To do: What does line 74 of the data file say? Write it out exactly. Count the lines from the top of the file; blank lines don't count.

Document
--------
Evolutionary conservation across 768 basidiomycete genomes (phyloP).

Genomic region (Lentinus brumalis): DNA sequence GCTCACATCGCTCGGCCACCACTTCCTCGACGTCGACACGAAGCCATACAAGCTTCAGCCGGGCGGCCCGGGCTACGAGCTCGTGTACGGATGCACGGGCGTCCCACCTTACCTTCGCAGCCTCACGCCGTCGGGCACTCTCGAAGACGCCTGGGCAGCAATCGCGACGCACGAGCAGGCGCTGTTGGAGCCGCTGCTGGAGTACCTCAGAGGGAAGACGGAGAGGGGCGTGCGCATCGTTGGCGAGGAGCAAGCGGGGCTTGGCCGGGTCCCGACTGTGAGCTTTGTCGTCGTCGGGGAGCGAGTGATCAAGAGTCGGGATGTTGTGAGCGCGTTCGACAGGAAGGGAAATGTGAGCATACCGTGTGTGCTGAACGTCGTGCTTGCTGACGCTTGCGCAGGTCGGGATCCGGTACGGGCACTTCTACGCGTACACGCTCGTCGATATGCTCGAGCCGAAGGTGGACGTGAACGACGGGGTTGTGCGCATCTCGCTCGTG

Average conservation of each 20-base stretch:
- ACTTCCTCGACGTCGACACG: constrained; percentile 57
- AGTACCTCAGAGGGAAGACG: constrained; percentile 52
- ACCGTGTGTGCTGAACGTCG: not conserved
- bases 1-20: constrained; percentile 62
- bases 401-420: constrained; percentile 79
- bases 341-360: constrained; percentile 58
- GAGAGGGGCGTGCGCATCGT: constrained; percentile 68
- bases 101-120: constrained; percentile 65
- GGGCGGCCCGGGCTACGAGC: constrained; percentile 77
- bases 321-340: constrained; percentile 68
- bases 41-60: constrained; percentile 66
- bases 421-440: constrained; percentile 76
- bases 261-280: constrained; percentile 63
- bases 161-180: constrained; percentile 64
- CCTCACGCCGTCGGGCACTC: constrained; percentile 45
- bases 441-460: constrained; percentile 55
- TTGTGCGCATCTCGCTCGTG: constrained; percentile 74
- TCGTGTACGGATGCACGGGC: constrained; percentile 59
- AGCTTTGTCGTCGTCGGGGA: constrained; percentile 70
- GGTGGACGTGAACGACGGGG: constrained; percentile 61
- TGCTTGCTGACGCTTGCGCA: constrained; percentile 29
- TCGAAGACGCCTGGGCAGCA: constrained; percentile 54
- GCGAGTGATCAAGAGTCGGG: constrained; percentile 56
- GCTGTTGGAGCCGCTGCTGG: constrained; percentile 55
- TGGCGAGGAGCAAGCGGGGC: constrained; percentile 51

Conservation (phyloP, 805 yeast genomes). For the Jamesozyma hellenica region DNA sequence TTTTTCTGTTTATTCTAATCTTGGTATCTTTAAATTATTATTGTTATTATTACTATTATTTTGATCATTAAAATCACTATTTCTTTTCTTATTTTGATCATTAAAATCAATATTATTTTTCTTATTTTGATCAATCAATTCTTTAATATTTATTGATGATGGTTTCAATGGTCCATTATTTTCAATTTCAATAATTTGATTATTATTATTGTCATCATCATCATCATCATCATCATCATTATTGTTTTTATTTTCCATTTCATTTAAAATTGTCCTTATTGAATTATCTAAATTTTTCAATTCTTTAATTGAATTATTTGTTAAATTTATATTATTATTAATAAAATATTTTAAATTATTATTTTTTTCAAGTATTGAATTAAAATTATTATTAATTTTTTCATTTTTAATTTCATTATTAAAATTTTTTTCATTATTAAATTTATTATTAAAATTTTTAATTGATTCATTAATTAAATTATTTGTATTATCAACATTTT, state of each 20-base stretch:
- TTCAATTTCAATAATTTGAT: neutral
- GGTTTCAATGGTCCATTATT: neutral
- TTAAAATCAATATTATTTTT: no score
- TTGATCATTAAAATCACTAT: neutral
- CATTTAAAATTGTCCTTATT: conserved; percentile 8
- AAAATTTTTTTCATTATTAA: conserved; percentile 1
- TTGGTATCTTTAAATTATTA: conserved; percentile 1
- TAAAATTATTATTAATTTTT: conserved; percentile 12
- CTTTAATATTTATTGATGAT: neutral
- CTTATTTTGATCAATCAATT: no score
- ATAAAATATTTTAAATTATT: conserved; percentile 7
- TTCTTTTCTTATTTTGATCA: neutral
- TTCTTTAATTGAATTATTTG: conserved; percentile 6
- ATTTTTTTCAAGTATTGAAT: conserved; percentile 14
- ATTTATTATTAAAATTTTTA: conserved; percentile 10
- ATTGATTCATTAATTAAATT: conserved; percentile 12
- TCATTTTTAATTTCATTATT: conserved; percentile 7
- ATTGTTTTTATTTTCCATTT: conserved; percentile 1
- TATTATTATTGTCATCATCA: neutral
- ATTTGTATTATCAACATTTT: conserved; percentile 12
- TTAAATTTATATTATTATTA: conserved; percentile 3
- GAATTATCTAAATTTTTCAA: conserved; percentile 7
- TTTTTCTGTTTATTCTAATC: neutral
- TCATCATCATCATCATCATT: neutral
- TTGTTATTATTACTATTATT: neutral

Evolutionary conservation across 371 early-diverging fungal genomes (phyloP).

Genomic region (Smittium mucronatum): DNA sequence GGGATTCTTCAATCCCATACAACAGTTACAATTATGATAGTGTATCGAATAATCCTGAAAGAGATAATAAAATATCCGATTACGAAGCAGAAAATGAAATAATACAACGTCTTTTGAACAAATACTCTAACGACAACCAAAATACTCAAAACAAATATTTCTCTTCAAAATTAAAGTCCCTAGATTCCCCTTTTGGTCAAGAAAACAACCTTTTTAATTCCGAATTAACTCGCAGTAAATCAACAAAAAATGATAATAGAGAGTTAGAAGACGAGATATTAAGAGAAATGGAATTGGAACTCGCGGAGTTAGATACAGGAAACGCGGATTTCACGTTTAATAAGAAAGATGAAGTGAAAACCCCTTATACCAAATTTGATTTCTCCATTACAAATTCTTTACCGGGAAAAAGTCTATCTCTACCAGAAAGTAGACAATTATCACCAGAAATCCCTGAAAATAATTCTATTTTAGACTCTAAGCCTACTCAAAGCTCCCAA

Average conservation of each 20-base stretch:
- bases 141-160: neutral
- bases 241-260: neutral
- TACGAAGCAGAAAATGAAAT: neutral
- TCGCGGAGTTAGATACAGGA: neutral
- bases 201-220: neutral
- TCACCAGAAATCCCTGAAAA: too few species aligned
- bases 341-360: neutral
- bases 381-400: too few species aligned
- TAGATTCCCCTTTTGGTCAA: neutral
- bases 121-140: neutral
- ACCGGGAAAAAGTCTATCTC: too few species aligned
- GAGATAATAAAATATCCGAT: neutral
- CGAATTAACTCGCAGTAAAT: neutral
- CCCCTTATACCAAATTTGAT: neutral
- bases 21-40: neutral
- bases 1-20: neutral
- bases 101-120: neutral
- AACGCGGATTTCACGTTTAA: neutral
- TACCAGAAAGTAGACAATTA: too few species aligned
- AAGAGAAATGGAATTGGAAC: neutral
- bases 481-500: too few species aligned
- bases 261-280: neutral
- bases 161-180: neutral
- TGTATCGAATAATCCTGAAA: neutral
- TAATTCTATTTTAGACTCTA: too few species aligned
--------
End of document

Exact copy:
- bases 101-120: neutral